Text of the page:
Here’s a question – do you believe all students can learn? If you said yes and you’re a teacher or leader, are there examples at your school of students who aren’t achieving gains in their learning? How do you reconcile the two? Here’s another question – if you were asked to list ten things that knew you about each learner in your class or school could you? More importantly, would they know you knew these ten things about them? If you said yes, then you are doing well at knowing your learners. If you said no, then you would be wise to read Lyn Sharratt and Michael Fullan’s book “Putting the Faces on Data“.
These are the questions that Lyn Sharratt asked us to reflect on when she was here earlier this month. This is Lyn’s second visit to Parramatta and we are grateful for her assistance in helping us put faces on our own data. It’s a strategy that takes personalised learning to a much deeper level because it requires us to continually and collectively analyse student learning and plan the next sequence. Sounds simple but as Lyn says it is hard hard work. It requires a relentless focus on a shared goal.
As former superintendent of Curriculum and Instruction in the York Region, Canada, Lyn says that literacy became their goal and their system mantra. They asked themselves what they expected of their literacy graduates and once they determined this, they worked backwards. Stephen Covey refers to this as beginning with the end in mind. It required coming up with a definition that everyone could live with from K-12. “Literacy” was defined as language and mathematically competency. They then asked what were the foundational literacy skills necessary in the 21st century? These were the ability of graduates to think, understand, analyse and to critically reflect.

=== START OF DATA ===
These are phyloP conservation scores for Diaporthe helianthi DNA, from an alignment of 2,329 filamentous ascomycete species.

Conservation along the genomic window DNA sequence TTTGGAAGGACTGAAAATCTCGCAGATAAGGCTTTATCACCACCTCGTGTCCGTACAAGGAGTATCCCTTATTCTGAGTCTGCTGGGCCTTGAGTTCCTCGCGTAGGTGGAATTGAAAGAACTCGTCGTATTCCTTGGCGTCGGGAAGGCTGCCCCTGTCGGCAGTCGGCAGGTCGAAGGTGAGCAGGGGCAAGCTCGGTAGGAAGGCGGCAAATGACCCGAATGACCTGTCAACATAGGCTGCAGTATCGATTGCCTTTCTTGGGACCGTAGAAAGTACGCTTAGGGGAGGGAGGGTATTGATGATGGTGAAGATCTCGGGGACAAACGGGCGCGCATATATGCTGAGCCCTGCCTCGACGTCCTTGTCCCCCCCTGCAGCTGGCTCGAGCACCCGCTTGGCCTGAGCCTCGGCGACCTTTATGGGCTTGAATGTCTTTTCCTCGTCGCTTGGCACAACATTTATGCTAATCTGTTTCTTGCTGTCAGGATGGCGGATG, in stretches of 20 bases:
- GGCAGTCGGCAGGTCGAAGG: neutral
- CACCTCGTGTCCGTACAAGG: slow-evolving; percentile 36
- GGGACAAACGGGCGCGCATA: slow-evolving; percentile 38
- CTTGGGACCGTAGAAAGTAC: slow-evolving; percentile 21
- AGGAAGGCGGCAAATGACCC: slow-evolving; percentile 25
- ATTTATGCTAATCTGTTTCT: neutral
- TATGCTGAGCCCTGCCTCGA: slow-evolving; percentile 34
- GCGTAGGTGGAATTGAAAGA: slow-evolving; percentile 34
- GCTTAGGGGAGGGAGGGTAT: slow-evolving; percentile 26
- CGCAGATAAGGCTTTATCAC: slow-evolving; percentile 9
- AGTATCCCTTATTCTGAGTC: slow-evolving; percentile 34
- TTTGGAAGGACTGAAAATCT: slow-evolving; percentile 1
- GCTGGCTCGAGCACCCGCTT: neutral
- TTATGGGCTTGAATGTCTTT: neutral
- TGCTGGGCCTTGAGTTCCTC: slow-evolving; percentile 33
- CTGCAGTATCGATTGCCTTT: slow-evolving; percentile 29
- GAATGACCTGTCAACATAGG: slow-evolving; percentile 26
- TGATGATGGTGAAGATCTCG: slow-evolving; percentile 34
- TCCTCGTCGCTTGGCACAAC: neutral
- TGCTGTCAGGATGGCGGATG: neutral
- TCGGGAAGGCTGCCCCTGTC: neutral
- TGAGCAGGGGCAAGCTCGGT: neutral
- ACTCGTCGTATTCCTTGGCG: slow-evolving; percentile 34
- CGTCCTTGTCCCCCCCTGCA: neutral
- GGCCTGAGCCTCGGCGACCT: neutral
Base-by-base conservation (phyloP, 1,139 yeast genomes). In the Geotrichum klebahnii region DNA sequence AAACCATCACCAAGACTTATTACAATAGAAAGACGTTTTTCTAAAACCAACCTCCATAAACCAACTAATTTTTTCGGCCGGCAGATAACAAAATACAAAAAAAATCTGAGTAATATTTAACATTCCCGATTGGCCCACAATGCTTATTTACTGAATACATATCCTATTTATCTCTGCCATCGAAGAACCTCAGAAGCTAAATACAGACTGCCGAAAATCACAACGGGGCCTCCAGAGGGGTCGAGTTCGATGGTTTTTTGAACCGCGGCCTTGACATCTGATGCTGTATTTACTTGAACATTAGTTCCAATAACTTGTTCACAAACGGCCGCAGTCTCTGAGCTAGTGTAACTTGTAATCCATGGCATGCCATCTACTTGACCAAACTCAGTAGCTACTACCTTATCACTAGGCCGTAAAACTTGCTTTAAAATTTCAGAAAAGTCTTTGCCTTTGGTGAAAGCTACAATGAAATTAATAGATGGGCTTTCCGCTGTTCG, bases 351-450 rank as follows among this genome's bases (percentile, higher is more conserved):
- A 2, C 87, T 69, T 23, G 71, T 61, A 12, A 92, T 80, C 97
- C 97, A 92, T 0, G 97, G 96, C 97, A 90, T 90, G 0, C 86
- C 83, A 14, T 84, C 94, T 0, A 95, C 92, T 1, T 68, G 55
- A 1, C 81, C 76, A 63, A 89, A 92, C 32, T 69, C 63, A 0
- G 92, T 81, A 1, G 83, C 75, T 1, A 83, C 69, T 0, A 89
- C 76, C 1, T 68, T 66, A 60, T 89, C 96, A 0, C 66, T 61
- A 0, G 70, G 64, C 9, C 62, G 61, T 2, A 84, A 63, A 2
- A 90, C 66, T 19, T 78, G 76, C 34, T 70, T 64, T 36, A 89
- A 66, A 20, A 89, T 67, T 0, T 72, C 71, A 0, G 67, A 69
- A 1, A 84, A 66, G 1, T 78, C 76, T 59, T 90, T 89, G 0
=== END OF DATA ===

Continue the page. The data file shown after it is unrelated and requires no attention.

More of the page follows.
Lyn says they worked hard at embedding the definitions and professional learning so that every single teacher was working toward the same goal – literacy. It paid off; they achieved significant gains in Year 1 reading levels. They analysed data relentlessly and looked closely at what was working in the ‘high focus schools’. As Lyn and Michael drilled down, they discovered these schools hadn’t taken their eyes off literacy. In the midst of flux, they were able to stay focused. The other schools blamed everything from a change in principal to a leaky roof on why they couldn’t maintain focus.
Lyn’s experience shows that implementation is often our Achilles’ heel. We have a tendency to move on to something new every year than stay the course. As Lyn puts it, we need to move beyond the modelling stage to the doing otherwise nothing actually happens in schools. This means looking at the data, knowing the learner and asking what comes next. We want our learners to be independent but we need teachers and leaders to be interdependent when it comes to implementation. If something is fully implemented in your school, it means that 90% of teachers, according to Lyn, are doing it as part of their practice. The short of it is we all need to know the same things about our work. We all need to know our learners.
On the last page of Lyn’s workbook is the quote: You can’t lead where you won’t go. Lyn has given us permission to say no to the things that won’t make a difference to students and to go where we may not have been before.